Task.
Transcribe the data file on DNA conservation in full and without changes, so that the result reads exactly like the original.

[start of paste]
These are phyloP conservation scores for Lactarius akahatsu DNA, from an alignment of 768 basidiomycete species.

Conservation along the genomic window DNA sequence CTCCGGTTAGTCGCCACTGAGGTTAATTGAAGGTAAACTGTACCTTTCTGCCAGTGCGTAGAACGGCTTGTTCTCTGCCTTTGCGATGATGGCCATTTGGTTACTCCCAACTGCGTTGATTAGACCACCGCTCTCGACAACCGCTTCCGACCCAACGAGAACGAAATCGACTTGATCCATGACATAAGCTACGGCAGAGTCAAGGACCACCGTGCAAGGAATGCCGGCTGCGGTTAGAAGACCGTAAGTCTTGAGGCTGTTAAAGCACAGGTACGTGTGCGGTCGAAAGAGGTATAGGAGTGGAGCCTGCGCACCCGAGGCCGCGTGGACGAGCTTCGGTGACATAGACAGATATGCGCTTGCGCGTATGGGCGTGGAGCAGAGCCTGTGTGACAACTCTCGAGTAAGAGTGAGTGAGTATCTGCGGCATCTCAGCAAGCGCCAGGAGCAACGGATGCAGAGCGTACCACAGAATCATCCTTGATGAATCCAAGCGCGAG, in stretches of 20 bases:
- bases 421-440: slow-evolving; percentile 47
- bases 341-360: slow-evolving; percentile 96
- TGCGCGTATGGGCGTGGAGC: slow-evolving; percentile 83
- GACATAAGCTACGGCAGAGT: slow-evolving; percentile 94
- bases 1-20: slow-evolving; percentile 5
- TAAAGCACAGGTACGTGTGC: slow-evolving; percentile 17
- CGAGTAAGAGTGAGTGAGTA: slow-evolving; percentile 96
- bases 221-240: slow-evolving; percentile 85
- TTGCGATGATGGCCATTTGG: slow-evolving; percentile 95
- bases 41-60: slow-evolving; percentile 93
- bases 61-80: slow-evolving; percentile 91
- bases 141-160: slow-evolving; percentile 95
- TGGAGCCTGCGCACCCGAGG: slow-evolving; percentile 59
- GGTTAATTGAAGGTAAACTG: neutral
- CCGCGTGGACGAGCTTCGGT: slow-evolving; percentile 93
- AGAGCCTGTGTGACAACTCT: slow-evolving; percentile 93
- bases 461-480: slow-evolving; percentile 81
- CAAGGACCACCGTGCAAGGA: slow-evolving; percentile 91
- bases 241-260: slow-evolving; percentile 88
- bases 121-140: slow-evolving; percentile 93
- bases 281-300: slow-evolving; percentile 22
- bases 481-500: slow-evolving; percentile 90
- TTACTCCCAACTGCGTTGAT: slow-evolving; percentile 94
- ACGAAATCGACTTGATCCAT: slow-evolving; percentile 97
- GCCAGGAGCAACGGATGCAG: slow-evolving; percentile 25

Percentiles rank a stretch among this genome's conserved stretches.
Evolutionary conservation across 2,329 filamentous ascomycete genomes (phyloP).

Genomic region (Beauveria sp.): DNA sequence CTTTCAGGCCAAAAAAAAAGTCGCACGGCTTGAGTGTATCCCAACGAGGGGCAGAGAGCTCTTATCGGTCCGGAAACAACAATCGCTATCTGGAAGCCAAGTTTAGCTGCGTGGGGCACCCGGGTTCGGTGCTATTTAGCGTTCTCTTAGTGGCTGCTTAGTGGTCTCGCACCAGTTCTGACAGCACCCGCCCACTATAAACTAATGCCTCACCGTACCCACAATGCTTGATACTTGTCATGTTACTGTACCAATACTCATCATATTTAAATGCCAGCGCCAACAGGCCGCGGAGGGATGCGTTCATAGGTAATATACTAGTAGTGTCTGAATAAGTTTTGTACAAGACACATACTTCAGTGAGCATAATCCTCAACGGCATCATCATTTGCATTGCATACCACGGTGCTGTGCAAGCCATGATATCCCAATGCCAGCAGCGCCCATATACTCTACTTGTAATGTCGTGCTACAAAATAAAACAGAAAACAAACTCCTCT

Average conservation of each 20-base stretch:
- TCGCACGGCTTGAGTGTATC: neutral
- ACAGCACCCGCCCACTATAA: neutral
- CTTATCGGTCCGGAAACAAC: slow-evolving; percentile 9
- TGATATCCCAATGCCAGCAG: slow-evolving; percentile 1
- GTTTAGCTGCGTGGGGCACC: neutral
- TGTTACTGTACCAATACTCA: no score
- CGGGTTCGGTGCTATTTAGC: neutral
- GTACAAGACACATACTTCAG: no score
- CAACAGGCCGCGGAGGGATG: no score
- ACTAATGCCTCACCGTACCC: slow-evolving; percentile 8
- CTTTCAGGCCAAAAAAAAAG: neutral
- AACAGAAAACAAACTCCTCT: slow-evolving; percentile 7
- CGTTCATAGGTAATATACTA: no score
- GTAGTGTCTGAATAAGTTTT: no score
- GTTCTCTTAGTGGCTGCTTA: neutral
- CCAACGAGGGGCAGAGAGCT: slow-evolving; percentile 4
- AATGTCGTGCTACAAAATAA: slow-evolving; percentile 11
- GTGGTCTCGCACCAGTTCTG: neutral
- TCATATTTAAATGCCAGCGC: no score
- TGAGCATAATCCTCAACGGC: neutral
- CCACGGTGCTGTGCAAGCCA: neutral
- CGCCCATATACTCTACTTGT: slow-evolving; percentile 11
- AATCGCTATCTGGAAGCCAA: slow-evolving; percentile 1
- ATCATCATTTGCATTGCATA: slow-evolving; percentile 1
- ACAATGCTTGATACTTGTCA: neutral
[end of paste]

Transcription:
These are phyloP conservation scores for Lactarius akahatsu DNA, from an alignment of 768 basidiomycete species.

Conservation along the genomic window DNA sequence CTCCGGTTAGTCGCCACTGAGGTTAATTGAAGGTAAACTGTACCTTTCTGCCAGTGCGTAGAACGGCTTGTTCTCTGCCTTTGCGATGATGGCCATTTGGTTACTCCCAACTGCGTTGATTAGACCACCGCTCTCGACAACCGCTTCCGACCCAACGAGAACGAAATCGACTTGATCCATGACATAAGCTACGGCAGAGTCAAGGACCACCGTGCAAGGAATGCCGGCTGCGGTTAGAAGACCGTAAGTCTTGAGGCTGTTAAAGCACAGGTACGTGTGCGGTCGAAAGAGGTATAGGAGTGGAGCCTGCGCACCCGAGGCCGCGTGGACGAGCTTCGGTGACATAGACAGATATGCGCTTGCGCGTATGGGCGTGGAGCAGAGCCTGTGTGACAACTCTCGAGTAAGAGTGAGTGAGTATCTGCGGCATCTCAGCAAGCGCCAGGAGCAACGGATGCAGAGCGTACCACAGAATCATCCTTGATGAATCCAAGCGCGAG, in stretches of 20 bases:
- bases 421-440: slow-evolving; percentile 47
- bases 341-360: slow-evolving; percentile 96
- TGCGCGTATGGGCGTGGAGC: slow-evolving; percentile 83
- GACATAAGCTACGGCAGAGT: slow-evolving; percentile 94
- bases 1-20: slow-evolving; percentile 5
- TAAAGCACAGGTACGTGTGC: slow-evolving; percentile 17
- CGAGTAAGAGTGAGTGAGTA: slow-evolving; percentile 96
- bases 221-240: slow-evolving; percentile 85
- TTGCGATGATGGCCATTTGG: slow-evolving; percentile 95
- bases 41-60: slow-evolving; percentile 93
- bases 61-80: slow-evolving; percentile 91
- bases 141-160: slow-evolving; percentile 95
- TGGAGCCTGCGCACCCGAGG: slow-evolving; percentile 59
- GGTTAATTGAAGGTAAACTG: neutral
- CCGCGTGGACGAGCTTCGGT: slow-evolving; percentile 93
- AGAGCCTGTGTGACAACTCT: slow-evolving; percentile 93
- bases 461-480: slow-evolving; percentile 81
- CAAGGACCACCGTGCAAGGA: slow-evolving; percentile 91
- bases 241-260: slow-evolving; percentile 88
- bases 121-140: slow-evolving; percentile 93
- bases 281-300: slow-evolving; percentile 22
- bases 481-500: slow-evolving; percentile 90
- TTACTCCCAACTGCGTTGAT: slow-evolving; percentile 94
- ACGAAATCGACTTGATCCAT: slow-evolving; percentile 97
- GCCAGGAGCAACGGATGCAG: slow-evolving; percentile 25

Percentiles rank a stretch among this genome's conserved stretches.
Evolutionary conservation across 2,329 filamentous ascomycete genomes (phyloP).

Genomic region (Beauveria sp.): DNA sequence CTTTCAGGCCAAAAAAAAAGTCGCACGGCTTGAGTGTATCCCAACGAGGGGCAGAGAGCTCTTATCGGTCCGGAAACAACAATCGCTATCTGGAAGCCAAGTTTAGCTGCGTGGGGCACCCGGGTTCGGTGCTATTTAGCGTTCTCTTAGTGGCTGCTTAGTGGTCTCGCACCAGTTCTGACAGCACCCGCCCACTATAAACTAATGCCTCACCGTACCCACAATGCTTGATACTTGTCATGTTACTGTACCAATACTCATCATATTTAAATGCCAGCGCCAACAGGCCGCGGAGGGATGCGTTCATAGGTAATATACTAGTAGTGTCTGAATAAGTTTTGTACAAGACACATACTTCAGTGAGCATAATCCTCAACGGCATCATCATTTGCATTGCATACCACGGTGCTGTGCAAGCCATGATATCCCAATGCCAGCAGCGCCCATATACTCTACTTGTAATGTCGTGCTACAAAATAAAACAGAAAACAAACTCCTCT

Average conservation of each 20-base stretch:
- TCGCACGGCTTGAGTGTATC: neutral
- ACAGCACCCGCCCACTATAA: neutral
- CTTATCGGTCCGGAAACAAC: slow-evolving; percentile 9
- TGATATCCCAATGCCAGCAG: slow-evolving; percentile 1
- GTTTAGCTGCGTGGGGCACC: neutral
- TGTTACTGTACCAATACTCA: no score
- CGGGTTCGGTGCTATTTAGC: neutral
- GTACAAGACACATACTTCAG: no score
- CAACAGGCCGCGGAGGGATG: no score
- ACTAATGCCTCACCGTACCC: slow-evolving; percentile 8
- CTTTCAGGCCAAAAAAAAAG: neutral
- AACAGAAAACAAACTCCTCT: slow-evolving; percentile 7
- CGTTCATAGGTAATATACTA: no score
- GTAGTGTCTGAATAAGTTTT: no score
- GTTCTCTTAGTGGCTGCTTA: neutral
- CCAACGAGGGGCAGAGAGCT: slow-evolving; percentile 4
- AATGTCGTGCTACAAAATAA: slow-evolving; percentile 11
- GTGGTCTCGCACCAGTTCTG: neutral
- TCATATTTAAATGCCAGCGC: no score
- TGAGCATAATCCTCAACGGC: neutral
- CCACGGTGCTGTGCAAGCCA: neutral
- CGCCCATATACTCTACTTGT: slow-evolving; percentile 11
- AATCGCTATCTGGAAGCCAA: slow-evolving; percentile 1
- ATCATCATTTGCATTGCATA: slow-evolving; percentile 1
- ACAATGCTTGATACTTGTCA: neutral